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Sunday, Nov 26, 2006County: Chester
Disposition: Not Charged
Abuser names unreleased
Case Updates: 2 update(s) available
When Nelo, the drug-sniffing German shepherd, was accidentally killed by a hunter, public response flooded the Police Department that owned the dog.
Brandywine Regional Police Chief Mark D. Kocsi said 90 percent of the calls and e-mails - too numerous to count - have expressed condolences. Others have run the gamut from generous offers to replace the $7,200 dog to outrage over his death at the hands of a man who apparently mistook Nelo for a coyote.
On Monday, the Police Department will have a memorial service for Nelo - at a Baptist church. And there is even a place where folks can donate to a memorial fund.
"I never anticipated the magnitude of the response," Kocsi said yesterday. "This is amazing; it has taken on a life of its own."
Kocsi said the East Brandywine Baptist Church in Downingtown was selected for the service because of its positive history with the 17-member department.
"I really don't know what to expect," Kocsi said. "The church can only hold three to four hundred people."
Kocsi said the dog's handler, Officer Denise Knoke, helped plan the short service, which will include tributes, a bagpiper and a K-9 procession.
The department - totally unfamiliar with the intricacies of a dog memorial - received invaluable help from the Internet, Kocsi said.
"It's unbelievable what you can find when you type 'canine poems' on Google," he said.
Coping with the emotional toll on the department has been a much tougher challenge, Kocsi said, especially for Knoke.
"She's taken this pretty hard," Kocsi said.
He explained that Knoke, a former veterinary assistant and avowed animal lover, had been in training with Nelo for several months before Nelo joined the department last month. Nelo also lived with the officer.
Kocsi said Nelo, who was on a leash, bolted from Knoke during a walk on Nov. 26 after being startled by a firecracker. The dog was found dead last Wednesday.
District Attorney Joseph W. Carroll said the investigation into Nelo's death had not been completed. He said a hunter, whom he did not identify, admitted shooting Nelo on the West Caln Township property where the 16-month-old German shepherd was found.
Despite being on the street for only three weeks, Nelo made friends quickly, Kocsi said.
"He had a lot of energy and was very approachable," Kocsi said. "He was an absolutely gorgeous dog."
Kocsi said it was too early "after this tragedy" to determine whether the department would consider replacing Nelo, who was insured only for liability.
The department set up a memorial fund because "people insisted on sending money regardless of what we told them," Kocsi said.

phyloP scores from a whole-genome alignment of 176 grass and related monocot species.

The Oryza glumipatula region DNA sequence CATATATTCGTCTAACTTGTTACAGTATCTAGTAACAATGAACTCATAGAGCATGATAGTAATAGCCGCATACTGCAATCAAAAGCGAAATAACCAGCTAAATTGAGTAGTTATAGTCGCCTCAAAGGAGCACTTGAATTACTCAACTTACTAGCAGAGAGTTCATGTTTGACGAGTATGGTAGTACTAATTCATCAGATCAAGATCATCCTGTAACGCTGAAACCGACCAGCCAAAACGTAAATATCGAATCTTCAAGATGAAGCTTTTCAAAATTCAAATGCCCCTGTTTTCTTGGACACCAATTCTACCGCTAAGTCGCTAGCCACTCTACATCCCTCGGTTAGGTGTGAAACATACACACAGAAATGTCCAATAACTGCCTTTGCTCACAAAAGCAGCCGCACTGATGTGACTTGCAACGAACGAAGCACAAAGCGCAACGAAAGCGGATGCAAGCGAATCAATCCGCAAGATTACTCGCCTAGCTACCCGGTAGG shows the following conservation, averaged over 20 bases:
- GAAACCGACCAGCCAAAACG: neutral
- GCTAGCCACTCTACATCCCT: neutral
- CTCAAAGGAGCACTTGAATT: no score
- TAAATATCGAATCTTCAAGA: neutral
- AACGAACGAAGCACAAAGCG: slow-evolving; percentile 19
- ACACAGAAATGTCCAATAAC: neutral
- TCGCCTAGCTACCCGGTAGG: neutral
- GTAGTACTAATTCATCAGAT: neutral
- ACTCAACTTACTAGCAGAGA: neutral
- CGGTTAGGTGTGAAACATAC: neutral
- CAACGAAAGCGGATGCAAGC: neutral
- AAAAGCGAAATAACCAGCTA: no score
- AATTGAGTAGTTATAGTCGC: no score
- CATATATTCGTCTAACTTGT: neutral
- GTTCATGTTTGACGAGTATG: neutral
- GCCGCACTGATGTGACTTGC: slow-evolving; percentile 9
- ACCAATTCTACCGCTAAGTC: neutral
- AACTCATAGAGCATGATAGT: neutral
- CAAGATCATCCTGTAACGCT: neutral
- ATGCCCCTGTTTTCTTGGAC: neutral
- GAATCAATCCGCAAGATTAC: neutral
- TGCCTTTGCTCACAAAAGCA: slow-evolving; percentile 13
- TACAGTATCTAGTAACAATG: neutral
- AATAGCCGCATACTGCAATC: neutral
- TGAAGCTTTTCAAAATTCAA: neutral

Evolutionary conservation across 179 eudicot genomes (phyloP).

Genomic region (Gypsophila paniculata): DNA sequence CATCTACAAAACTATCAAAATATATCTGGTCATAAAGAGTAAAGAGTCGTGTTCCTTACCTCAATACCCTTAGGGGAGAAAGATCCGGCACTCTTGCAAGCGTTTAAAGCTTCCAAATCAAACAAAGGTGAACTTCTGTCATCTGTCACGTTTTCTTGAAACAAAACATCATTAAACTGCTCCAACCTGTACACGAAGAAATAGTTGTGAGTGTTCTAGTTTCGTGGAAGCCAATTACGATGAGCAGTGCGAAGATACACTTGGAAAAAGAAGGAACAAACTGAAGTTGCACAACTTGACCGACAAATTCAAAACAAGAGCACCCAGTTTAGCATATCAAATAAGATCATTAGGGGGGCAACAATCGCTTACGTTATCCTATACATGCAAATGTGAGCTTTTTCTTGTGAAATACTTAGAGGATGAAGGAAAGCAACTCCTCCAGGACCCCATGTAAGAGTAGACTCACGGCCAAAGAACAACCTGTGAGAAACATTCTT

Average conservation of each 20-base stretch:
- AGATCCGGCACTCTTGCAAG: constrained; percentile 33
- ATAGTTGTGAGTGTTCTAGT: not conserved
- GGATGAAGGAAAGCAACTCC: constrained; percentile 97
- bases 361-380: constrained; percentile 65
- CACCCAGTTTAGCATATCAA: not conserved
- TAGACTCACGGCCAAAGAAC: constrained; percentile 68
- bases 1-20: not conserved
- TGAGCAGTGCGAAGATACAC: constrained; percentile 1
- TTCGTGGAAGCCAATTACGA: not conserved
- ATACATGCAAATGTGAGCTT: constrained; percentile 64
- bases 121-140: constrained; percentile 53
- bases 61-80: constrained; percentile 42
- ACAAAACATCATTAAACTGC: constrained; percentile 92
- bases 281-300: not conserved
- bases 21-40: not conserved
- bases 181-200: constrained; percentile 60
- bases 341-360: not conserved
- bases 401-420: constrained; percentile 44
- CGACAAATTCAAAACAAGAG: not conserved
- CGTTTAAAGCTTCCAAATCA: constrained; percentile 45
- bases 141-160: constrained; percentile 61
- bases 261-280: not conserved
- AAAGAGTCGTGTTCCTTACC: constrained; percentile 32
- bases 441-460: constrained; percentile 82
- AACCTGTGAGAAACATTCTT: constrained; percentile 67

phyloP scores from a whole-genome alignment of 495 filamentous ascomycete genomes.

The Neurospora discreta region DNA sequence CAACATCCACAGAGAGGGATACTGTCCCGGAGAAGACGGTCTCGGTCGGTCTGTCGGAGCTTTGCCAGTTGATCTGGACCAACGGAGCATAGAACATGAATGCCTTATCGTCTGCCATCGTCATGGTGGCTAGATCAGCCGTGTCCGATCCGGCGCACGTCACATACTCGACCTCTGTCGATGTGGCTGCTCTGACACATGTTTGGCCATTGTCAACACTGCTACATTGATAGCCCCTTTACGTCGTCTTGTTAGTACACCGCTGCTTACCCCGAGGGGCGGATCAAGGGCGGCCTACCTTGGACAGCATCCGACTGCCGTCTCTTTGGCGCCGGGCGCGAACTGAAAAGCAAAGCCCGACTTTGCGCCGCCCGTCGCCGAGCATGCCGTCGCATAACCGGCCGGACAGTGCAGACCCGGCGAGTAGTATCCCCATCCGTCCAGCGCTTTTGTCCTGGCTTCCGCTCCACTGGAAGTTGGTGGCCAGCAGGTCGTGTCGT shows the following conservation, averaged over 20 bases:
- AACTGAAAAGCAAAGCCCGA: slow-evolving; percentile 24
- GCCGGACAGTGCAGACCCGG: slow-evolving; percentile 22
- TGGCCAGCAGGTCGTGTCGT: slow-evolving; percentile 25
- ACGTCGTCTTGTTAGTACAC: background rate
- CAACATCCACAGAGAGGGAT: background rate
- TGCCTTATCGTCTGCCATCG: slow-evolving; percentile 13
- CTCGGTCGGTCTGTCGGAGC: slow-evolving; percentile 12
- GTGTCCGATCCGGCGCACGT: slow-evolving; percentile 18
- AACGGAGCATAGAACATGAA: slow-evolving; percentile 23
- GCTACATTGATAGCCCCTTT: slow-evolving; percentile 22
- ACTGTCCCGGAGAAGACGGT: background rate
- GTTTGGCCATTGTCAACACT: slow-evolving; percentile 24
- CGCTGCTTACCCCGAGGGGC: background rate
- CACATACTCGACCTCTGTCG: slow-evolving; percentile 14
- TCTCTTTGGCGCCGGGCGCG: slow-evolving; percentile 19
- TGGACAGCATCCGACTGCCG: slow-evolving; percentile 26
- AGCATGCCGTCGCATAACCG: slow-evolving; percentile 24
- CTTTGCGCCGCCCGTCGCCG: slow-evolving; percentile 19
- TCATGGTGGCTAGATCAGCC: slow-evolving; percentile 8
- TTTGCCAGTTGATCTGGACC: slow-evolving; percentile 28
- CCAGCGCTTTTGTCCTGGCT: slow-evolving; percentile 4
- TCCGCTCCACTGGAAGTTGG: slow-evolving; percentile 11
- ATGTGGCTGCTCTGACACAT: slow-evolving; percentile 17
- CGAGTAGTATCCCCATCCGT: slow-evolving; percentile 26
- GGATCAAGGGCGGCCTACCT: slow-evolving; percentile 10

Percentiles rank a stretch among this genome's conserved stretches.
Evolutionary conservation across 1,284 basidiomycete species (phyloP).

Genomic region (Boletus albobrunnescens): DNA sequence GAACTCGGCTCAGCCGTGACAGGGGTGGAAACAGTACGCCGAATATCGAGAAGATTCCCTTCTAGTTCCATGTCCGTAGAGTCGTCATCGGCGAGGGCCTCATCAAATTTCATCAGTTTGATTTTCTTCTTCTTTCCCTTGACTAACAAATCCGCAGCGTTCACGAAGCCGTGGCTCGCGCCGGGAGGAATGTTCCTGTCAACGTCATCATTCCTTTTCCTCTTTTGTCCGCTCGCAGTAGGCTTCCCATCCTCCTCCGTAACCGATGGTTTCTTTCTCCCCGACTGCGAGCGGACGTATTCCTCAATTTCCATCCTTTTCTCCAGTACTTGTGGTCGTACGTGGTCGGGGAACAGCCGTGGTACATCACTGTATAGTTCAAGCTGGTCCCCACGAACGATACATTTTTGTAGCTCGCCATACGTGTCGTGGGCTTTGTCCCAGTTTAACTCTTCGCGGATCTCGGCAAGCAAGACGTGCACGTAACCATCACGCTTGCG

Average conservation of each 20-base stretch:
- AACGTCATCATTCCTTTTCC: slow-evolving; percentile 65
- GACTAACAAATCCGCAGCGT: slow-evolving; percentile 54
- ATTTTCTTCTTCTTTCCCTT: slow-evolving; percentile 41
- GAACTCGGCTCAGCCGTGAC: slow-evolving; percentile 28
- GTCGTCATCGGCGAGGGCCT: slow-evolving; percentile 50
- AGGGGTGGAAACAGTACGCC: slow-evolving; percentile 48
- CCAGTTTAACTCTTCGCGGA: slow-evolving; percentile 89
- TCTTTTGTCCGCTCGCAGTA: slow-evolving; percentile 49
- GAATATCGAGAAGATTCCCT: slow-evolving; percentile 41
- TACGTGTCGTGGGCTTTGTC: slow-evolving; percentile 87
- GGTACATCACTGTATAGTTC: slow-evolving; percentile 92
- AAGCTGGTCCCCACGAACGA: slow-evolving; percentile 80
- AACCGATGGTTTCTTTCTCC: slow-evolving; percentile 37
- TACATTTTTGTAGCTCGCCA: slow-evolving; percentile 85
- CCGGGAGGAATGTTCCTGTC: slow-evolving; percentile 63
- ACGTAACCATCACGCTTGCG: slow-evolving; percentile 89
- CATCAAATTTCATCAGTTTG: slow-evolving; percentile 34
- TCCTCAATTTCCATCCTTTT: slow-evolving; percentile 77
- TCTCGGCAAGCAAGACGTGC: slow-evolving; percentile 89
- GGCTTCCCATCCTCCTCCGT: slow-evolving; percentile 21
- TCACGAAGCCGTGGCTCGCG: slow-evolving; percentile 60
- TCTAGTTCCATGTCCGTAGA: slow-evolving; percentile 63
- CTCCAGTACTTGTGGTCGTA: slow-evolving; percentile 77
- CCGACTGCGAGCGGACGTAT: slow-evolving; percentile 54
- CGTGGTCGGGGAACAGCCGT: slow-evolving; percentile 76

He said that if the department decided not to add a K-9 officer, the money would be donated to an animal shelter.
In the meantime, Knoke has received permission to keep Nelo's ashes.
|A Chester County man who mistook a beloved police dog for a coyote and fatally shot it in November was charged Friday with damage to property.|
If found guilty of the summary offense, Dennis Frederick Herr of Glenmoore will have to pay damages estimated at more than $12,000, said Chester County District Attorney Joseph W. Carroll.
The nearly four-month investigation included a reenactment of the events that led to the Nov. 27 shooting of the Brandywine Regional Police Department drug-sniffing dog, Nelo, Carroll said in a news release.
The discovery of Nelo's body on Nov. 29 ended a three-day search for the 16-month-old German shepherd. The news prompted a flood of condolence calls and e-mails, ranging from offers to replace the dog to outrage over his demise.
Herr told police he was hunting with his son on wooded property he owns in West Caln Township when he saw what appeared to be a coyote and fired a shot from a tree stand with his Mossberg 12-gauge shotgun. Herr said he later realized he shot a dog, but did not see Nelo's police badge and left the area to assist his son with a deer, Carroll said.
The shooting occurred about eight hours after Nelo had been spooked by fireworks and bolted from his handler, and before any public notice that he was missing, Carroll said.
The reenactment, conducted by Wildlife Conservation Officer Scott Frederick, was held on Herr's property under the same conditions that existed on the day of the shooting.
Carroll said he rejected a more serious charge, cruelty to animals, because it required proof "that at the time he shot, Mr. Herr knew [not should have known] he was shooting a dog."
In December, Nelo was memorialized at a church service that included a K-9 procession, eulogies and a bagpiper.
Brandywine Regional Police Chief Mark D. Kocsi said his department was grateful for the closure.
"That's the important thing right now," he said. "We're still in the healing process."
|Source: Philly.Com - March 25, 2007|
Update posted on Mar 27, 2007 - 5:30AM
|A Chester County man who shot and killed a beloved police dog will not face animal cruelty charges.|
An investigation determined that the shooter, Dennis Herr, would not have been able to see the badge, leash or anything else that would have distinguished the K-9 -- Nelo -- from a coyote.
Herr told police he thought he was shooting at a coyote on property he owns in West Caln Township back in November.
The 16-month-old dog ran off after being frightened off by fireworks on November 26 and was found in a wooded area several days later.
|Source: CBS - March 23, 2007|
Update posted on Mar 24, 2007 - 12:23AM
- Philly.Com - Dec 6, 2006
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